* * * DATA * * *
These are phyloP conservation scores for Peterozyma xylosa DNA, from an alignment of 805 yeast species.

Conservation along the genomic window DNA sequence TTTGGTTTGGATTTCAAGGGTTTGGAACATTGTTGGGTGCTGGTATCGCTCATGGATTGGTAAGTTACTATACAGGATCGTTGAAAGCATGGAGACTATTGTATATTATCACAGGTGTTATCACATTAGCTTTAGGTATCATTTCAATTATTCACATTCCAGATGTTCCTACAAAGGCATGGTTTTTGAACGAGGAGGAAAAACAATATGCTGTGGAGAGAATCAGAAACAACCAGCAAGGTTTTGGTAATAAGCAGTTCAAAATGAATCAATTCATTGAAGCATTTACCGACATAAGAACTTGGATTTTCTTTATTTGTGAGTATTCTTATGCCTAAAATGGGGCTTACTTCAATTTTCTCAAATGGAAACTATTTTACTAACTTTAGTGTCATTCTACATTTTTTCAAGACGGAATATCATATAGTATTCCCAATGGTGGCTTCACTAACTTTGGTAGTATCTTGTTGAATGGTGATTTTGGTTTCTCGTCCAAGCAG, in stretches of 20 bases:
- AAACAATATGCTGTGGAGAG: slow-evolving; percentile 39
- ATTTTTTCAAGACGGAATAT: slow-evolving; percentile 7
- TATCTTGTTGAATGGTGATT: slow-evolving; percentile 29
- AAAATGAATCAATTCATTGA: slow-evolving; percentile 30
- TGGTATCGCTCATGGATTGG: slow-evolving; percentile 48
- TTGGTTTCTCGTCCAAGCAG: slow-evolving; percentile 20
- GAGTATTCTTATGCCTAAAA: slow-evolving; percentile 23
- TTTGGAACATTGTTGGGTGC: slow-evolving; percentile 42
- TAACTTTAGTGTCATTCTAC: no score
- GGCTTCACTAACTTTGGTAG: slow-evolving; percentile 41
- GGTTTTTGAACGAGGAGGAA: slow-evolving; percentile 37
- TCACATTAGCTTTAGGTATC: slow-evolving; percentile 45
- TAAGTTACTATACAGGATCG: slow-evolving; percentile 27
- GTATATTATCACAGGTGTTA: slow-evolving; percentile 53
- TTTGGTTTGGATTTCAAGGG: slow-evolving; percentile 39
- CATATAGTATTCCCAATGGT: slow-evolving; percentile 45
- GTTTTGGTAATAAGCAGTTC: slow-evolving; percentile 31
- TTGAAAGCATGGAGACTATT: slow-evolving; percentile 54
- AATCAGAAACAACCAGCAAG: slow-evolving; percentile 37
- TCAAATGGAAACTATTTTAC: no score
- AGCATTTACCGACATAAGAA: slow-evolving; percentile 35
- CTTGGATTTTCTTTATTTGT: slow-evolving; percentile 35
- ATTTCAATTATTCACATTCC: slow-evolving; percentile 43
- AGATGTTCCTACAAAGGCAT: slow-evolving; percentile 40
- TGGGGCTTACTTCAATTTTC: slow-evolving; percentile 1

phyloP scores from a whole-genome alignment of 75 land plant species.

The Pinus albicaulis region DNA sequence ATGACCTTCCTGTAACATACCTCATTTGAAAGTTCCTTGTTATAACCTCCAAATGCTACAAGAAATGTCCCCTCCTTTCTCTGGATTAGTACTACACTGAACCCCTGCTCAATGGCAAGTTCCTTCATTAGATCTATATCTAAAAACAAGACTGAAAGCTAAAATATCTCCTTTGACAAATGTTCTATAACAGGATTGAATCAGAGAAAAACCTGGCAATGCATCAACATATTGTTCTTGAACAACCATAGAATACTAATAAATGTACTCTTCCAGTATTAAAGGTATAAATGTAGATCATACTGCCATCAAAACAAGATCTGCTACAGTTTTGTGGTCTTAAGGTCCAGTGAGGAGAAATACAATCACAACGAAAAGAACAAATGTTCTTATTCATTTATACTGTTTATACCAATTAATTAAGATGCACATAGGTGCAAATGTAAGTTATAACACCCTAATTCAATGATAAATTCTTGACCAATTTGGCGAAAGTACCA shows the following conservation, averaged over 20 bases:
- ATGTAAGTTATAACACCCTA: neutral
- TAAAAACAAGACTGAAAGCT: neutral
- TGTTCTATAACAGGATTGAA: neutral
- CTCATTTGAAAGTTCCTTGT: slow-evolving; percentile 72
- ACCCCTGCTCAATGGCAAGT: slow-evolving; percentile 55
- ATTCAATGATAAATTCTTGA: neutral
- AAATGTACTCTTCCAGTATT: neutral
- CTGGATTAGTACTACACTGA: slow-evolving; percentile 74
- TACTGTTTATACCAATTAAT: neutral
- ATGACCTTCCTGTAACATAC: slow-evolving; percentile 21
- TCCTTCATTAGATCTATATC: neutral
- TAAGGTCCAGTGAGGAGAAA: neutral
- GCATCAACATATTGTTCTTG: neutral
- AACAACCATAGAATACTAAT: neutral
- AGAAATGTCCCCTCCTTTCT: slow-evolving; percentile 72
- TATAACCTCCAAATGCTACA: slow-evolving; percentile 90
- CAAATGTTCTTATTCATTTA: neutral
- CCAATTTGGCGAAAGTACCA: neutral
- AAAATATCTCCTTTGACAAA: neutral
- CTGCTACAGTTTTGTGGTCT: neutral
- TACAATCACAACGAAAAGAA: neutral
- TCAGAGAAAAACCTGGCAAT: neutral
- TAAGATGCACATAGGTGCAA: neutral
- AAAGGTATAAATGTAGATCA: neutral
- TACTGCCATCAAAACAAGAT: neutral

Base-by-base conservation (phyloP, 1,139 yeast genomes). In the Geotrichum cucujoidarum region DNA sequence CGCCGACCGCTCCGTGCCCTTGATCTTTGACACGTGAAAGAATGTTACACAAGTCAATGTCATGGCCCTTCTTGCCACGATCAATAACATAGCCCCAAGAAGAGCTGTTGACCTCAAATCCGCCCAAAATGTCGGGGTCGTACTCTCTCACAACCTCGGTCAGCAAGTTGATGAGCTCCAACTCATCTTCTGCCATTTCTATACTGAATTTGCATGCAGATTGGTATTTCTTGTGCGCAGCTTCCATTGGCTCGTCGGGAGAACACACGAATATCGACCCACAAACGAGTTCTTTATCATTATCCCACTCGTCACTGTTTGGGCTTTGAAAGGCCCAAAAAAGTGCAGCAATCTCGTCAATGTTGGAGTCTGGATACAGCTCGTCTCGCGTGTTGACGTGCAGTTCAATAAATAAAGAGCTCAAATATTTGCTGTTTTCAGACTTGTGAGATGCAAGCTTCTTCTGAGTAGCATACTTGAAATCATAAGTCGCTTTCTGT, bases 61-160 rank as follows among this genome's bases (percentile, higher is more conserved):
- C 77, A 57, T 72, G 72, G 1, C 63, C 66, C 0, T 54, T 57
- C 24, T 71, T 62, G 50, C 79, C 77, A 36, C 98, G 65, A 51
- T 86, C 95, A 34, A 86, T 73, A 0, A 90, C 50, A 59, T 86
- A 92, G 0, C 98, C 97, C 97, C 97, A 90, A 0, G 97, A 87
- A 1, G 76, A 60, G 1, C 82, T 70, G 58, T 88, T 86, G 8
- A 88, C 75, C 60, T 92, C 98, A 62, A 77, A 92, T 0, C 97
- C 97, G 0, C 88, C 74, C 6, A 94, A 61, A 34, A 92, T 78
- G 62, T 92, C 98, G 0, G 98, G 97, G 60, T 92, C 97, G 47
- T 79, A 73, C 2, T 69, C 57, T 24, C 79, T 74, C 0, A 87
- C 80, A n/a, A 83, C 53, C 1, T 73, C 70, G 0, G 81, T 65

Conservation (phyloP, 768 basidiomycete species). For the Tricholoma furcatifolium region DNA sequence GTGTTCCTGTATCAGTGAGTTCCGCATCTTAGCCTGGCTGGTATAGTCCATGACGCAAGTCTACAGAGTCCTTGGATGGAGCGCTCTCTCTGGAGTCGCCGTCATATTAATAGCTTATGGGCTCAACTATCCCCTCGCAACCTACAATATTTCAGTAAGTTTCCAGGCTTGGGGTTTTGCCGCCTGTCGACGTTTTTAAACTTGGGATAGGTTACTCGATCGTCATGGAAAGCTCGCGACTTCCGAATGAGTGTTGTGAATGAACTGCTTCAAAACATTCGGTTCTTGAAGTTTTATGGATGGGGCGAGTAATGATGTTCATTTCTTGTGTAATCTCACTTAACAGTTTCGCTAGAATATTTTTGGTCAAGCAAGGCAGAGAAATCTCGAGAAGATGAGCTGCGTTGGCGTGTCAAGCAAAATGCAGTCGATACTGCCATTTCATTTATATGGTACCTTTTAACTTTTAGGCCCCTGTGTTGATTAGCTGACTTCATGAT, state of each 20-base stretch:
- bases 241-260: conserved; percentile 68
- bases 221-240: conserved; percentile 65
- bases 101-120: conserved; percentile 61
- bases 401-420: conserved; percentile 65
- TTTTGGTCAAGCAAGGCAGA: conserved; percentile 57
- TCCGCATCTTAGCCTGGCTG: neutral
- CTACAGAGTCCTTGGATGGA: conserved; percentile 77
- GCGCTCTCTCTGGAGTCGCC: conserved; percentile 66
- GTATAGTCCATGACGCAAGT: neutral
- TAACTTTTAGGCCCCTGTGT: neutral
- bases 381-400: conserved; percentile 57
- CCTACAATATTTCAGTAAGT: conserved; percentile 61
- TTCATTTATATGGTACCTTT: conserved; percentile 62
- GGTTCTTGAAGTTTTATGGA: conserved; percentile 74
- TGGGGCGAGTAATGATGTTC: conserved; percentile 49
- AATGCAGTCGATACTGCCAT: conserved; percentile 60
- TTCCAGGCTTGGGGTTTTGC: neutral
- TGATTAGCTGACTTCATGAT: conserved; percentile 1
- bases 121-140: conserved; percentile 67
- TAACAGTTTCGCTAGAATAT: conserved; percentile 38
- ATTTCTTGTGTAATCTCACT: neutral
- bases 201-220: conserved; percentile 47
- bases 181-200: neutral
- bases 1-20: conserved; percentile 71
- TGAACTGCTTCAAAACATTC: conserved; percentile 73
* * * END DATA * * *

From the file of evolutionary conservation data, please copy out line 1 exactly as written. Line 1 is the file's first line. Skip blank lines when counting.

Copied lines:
These are phyloP conservation scores for Peterozyma xylosa DNA, from an alignment of 805 yeast species.